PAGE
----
When I was younger, I seldom ever ventured into the city alone or even with friends. The city always seemed like a big, scary, unfamiliar place; plus, it was always out of the way so I often opted to go somewhere closer for a day out. It was only on special occasions that I would go to the city, be it for dinner with my family or a shopping day in the CBD.

So when City Experience came around in Year 9, it was like venturing into uncharted grounds, into a new world that I knew nothing about. I remember my sister, who went to university in the city at the time, warning me beforehand of some ‘rules’ that I had to know before starting my week of daily commutes to the city.

Now, having to travel up to the city every day for university as I do and now being a frequent city-goer myself, these ‘rules’ have been ingrained into me too. And seeing high school students on the train coming up for their City Experience from time to time, I thought it would be a good idea to impart the wisdom that my sister gave to me:

1.     Let people out first before going in

Now this is just a general rule for public transport in general, but unless you live in the city, taking public transport will become a long, daily ordeal. So keep in mind, when the train/tram/bus you’ve been waiting for has arrived, let the people on board exit before going on yourself. The journey up to the city is one made by many every day, so often it is very packed. By simply waiting for some space to clear on the train before coming on, it’s just common sense isn’t it? Plus, it’s just common courtesy.

2.     Don’t crowd entrances

Adding onto that, don’t crowd the entrances either. This of course doesn’t apply to times when there is no choice but for the entrance to be crowded (which is very often) but when people squish up at the entrance of the train/tram while there is still plenty of space in the aisles. I see school kids do this a lot. They come onto the train and then just…stop. This is not just individual people by the way, it’s a whole crowd of people entering at once and creating a clog at the door. By crowding the entrance, you only make it harder for people to get in and out. You spend enough time being sardined on public transport on the way to the city, why needlessly subject yourself to it even more when you can simply move into the aisles and create more space?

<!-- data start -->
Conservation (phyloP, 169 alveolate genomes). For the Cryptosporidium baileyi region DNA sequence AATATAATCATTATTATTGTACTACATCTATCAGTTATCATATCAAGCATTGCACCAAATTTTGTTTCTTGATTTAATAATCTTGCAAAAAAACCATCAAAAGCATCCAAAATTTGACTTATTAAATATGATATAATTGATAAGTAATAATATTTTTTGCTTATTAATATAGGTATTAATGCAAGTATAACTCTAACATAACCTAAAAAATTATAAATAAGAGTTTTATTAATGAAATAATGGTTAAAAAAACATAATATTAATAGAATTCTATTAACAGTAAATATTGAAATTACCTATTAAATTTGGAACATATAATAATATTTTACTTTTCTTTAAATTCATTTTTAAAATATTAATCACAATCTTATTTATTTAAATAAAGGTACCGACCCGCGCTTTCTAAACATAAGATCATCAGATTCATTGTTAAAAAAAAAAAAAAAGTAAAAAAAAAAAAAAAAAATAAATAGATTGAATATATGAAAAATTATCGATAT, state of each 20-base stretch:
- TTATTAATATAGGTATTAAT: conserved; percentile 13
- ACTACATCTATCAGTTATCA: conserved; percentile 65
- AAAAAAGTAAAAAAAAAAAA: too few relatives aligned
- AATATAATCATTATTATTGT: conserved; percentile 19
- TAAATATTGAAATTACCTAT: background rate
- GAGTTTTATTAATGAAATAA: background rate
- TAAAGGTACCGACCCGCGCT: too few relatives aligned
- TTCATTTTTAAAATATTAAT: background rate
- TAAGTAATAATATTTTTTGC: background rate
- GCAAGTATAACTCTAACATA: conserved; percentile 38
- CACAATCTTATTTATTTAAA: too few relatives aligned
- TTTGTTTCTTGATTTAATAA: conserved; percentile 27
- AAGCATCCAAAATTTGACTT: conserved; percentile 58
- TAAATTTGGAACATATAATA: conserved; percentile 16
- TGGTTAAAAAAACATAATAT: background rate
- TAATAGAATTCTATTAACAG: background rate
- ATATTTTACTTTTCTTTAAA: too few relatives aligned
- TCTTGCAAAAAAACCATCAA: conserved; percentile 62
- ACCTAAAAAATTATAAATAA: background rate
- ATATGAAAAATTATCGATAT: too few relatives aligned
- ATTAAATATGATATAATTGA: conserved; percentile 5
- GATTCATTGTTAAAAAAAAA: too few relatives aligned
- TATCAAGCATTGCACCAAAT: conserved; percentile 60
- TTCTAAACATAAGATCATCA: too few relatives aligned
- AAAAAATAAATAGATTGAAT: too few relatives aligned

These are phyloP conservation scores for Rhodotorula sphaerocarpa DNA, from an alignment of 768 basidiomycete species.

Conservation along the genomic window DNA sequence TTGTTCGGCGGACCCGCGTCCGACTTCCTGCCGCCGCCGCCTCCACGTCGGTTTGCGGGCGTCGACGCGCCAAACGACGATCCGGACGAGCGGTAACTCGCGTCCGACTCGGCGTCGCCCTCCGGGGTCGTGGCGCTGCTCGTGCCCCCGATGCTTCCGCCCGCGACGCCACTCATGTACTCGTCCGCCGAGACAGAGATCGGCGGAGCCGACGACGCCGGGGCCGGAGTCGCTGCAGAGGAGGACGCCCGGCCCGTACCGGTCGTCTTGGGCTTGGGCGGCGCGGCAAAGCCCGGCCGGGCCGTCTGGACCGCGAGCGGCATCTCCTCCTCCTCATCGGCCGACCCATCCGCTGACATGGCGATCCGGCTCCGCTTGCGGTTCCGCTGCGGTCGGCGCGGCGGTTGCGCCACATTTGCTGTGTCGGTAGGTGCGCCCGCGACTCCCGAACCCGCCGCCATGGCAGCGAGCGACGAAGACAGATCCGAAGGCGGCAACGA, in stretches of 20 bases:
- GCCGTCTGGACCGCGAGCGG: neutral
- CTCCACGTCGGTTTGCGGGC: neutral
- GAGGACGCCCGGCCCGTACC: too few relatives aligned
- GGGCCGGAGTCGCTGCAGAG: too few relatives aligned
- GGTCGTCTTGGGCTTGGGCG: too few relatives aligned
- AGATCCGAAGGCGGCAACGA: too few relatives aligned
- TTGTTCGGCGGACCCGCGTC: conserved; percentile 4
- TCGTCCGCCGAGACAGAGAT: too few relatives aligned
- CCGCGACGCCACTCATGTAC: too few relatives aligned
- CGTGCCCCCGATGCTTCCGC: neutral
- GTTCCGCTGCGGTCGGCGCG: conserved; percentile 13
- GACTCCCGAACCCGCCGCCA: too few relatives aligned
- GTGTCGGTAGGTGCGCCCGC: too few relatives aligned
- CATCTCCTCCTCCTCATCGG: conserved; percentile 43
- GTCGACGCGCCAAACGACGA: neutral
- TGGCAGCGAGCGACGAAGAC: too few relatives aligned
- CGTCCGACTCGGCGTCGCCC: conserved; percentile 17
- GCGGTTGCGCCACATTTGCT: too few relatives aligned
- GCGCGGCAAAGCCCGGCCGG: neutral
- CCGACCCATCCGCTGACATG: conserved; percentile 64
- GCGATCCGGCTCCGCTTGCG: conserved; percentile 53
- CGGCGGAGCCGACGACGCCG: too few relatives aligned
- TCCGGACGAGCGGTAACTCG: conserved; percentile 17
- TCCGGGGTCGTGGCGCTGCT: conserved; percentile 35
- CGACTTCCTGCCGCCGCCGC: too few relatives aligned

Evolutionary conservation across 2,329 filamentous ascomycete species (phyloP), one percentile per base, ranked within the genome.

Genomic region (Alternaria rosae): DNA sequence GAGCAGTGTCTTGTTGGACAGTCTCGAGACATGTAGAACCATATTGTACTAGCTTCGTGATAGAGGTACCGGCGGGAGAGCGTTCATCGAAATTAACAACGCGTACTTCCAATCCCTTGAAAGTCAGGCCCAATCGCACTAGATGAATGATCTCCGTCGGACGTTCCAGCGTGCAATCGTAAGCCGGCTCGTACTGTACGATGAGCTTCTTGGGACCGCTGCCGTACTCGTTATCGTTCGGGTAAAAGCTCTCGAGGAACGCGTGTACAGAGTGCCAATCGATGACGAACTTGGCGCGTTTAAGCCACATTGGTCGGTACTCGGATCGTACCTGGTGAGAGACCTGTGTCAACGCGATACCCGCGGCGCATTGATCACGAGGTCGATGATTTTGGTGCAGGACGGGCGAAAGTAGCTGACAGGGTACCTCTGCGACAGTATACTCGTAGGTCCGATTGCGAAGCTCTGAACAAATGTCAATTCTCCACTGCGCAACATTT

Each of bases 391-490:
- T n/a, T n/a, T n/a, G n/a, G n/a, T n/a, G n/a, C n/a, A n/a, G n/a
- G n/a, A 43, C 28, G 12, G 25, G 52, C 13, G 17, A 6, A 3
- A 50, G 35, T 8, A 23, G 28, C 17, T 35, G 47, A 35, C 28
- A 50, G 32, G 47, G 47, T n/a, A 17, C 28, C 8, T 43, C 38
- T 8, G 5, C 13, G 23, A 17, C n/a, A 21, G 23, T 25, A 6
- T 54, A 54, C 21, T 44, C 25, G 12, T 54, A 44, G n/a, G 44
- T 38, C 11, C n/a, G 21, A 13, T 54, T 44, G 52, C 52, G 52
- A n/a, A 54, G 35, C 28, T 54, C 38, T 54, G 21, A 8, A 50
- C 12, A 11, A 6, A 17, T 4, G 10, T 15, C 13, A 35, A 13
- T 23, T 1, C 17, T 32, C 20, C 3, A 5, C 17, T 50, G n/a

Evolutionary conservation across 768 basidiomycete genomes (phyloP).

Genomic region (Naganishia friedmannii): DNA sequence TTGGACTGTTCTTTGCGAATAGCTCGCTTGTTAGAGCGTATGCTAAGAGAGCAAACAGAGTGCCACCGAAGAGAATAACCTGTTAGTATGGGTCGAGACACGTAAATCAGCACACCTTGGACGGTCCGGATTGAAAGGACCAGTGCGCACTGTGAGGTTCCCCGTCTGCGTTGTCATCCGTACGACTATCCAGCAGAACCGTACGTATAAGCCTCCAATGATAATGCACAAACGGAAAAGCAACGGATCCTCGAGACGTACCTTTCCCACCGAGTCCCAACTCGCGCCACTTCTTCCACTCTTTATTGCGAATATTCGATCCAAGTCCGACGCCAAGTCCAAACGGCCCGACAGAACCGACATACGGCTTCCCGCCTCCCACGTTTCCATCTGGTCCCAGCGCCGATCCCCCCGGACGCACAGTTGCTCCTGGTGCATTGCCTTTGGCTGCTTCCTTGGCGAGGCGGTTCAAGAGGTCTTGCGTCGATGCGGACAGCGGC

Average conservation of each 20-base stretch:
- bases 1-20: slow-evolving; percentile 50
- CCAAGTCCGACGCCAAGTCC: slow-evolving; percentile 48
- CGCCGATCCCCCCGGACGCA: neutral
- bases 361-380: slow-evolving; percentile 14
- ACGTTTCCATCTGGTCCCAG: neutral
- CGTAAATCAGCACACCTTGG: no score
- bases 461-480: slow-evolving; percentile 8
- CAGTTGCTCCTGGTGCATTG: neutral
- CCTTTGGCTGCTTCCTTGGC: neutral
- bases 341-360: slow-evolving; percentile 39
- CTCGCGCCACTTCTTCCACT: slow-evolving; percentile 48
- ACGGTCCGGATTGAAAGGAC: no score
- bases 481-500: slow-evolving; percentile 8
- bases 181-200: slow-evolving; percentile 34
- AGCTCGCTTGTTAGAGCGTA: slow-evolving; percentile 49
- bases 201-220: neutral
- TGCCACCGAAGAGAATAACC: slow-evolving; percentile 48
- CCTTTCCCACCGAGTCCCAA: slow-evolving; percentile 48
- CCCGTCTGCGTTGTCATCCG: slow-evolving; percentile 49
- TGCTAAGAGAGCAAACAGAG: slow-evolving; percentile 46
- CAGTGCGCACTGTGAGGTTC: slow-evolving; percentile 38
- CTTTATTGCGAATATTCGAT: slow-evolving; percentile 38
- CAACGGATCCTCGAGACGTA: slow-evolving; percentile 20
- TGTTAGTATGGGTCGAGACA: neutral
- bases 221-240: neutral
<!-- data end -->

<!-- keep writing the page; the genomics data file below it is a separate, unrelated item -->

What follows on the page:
Also a tip: If you’re on a train/tram/bus that is packed to the brim and you’re near the entrance, hop off for a while to give space for people to get out (don’t worry about not being able to get back on, you’re first in line to do so!).

3.     Don’t be too noisy on the train

Now this isn’t to say you have to be dead silent, just don’t be obnoxiously loud. Be aware and respectful of your surroundings; most people around you will probably be very tired after having to stay up late or having a busy day at work. A lot of people take the train ride as an opportunity to catch up on a bit of sleep.  

4.     Right: fast lane, Left: stand still

This is an important one that I only learnt during city experience. While travelling on escalators remember to stand on the left if you’re planning to stand still, and if you find yourself on the right then you’re required to walk your way up/down. The right lane is essentially a fast lane for those who are in a hurry or can’t be bothered waiting the time it takes for the escalator to reach the top. If you stand still on the right lane, rest assured that there will be a line of very annoyed people behind you waiting for you to start walking.

5.     Don’t block walkways

The city is at most times very crowded. On top of that, many of the people making up the crowds are very busy and have places to be. The last thing they need is a line of people walking side by side at a very slow pace, essentially creating a wide wall blocking an entire walkway. I know it’s great and exciting to explore the city with your friends but remember that you’re sharing the space with a lot of other people. You aren’t required to walk side by side with your friends every step of the way, walking behind one another, maybe with a partner works too.

 

Really, the core of all of these ‘rules’ is to be mindful of your surroundings. Be aware of the people around you and be respectful and you won’t have a suited businessman or tired fourth year uni student side-eyeing you annoyingly from the corner of the train.   

-       Anna :>

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